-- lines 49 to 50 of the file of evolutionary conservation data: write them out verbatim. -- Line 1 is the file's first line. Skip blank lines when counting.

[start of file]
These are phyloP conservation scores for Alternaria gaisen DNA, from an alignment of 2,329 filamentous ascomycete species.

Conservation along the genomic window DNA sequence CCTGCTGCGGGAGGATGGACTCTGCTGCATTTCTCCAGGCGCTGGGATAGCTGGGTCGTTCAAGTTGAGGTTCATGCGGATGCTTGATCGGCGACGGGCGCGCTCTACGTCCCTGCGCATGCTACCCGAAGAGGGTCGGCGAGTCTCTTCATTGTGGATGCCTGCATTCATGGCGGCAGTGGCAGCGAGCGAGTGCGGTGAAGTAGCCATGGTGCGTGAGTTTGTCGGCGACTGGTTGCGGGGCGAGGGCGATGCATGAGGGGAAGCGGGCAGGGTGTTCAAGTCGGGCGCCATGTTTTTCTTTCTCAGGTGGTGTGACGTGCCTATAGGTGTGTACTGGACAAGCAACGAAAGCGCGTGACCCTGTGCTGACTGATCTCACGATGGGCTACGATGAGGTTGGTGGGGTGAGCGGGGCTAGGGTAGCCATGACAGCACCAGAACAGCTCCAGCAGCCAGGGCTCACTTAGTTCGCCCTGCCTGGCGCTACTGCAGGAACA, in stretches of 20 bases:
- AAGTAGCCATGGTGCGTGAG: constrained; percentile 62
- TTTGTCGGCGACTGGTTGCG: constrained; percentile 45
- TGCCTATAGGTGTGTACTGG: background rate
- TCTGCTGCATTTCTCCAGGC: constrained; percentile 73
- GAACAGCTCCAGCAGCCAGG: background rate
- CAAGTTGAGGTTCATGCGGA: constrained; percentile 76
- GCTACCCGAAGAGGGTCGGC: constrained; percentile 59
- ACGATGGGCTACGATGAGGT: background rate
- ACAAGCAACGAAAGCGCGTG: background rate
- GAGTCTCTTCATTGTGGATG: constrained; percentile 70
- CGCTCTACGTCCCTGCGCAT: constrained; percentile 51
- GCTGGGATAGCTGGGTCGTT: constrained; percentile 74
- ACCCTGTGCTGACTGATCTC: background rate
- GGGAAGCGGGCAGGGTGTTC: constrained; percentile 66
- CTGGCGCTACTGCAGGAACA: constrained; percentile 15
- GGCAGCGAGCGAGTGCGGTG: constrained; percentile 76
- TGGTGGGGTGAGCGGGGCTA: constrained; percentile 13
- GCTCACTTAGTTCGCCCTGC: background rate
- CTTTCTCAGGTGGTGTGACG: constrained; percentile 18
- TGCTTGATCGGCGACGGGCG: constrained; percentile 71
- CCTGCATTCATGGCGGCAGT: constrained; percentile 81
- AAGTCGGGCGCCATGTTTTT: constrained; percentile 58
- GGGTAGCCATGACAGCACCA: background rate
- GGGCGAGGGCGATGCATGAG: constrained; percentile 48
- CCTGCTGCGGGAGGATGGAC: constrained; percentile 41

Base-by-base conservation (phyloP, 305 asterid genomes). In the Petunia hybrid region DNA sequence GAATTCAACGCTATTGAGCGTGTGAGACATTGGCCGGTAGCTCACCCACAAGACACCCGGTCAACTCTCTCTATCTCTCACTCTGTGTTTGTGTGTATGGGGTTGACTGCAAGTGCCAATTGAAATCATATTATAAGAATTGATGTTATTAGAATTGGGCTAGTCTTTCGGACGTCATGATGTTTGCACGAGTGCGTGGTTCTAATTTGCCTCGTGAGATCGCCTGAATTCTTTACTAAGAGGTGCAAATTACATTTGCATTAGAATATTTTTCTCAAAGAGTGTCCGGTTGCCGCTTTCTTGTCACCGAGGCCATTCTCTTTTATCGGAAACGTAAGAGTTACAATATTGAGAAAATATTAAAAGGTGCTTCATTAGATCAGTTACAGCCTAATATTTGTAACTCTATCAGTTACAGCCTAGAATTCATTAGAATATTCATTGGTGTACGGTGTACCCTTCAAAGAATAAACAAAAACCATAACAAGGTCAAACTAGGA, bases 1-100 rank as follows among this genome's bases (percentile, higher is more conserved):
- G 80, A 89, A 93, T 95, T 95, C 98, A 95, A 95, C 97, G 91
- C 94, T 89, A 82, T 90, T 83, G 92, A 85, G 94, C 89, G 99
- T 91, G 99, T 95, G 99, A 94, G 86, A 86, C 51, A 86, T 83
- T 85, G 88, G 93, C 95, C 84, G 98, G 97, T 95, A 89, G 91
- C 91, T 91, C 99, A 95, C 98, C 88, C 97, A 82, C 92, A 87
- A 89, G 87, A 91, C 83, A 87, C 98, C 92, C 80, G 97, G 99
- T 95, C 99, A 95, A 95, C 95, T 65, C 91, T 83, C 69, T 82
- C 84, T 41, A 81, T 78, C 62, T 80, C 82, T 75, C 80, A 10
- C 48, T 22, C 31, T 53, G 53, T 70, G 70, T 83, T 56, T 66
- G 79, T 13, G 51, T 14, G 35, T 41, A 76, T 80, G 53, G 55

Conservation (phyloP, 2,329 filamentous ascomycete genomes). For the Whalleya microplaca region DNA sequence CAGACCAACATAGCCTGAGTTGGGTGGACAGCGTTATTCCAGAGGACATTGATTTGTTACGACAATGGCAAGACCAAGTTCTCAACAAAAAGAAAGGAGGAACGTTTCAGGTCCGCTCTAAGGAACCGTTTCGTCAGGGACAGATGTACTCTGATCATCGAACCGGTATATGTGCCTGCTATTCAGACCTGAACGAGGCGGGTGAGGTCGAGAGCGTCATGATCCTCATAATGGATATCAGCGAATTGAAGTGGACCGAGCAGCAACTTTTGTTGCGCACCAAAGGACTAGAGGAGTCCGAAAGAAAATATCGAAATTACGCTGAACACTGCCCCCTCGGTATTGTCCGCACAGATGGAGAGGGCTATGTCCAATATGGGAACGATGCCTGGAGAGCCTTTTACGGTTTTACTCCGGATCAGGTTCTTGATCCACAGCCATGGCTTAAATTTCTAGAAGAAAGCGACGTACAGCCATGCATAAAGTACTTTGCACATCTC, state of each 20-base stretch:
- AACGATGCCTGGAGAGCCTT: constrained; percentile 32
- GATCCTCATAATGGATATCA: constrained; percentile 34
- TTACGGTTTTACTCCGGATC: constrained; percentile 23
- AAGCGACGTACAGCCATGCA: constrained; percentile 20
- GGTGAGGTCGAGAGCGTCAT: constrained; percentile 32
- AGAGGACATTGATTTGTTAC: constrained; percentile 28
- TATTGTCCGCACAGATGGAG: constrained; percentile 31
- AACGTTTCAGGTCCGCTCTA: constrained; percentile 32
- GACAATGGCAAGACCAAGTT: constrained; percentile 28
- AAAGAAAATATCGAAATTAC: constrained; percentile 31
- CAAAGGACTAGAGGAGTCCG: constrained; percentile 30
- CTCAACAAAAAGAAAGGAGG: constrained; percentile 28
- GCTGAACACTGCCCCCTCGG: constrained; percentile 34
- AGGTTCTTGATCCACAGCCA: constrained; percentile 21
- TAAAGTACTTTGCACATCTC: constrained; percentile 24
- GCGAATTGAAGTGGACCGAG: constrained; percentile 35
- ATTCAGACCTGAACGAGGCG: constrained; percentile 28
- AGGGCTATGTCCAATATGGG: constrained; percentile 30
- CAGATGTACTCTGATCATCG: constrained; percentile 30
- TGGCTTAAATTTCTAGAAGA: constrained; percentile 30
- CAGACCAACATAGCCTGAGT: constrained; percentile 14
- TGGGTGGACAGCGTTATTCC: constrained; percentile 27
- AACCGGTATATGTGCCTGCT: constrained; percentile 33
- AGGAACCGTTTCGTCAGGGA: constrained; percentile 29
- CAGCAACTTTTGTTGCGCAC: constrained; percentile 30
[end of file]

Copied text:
- AAAGAAAATATCGAAATTAC: constrained; percentile 31
- CAAAGGACTAGAGGAGTCCG: constrained; percentile 30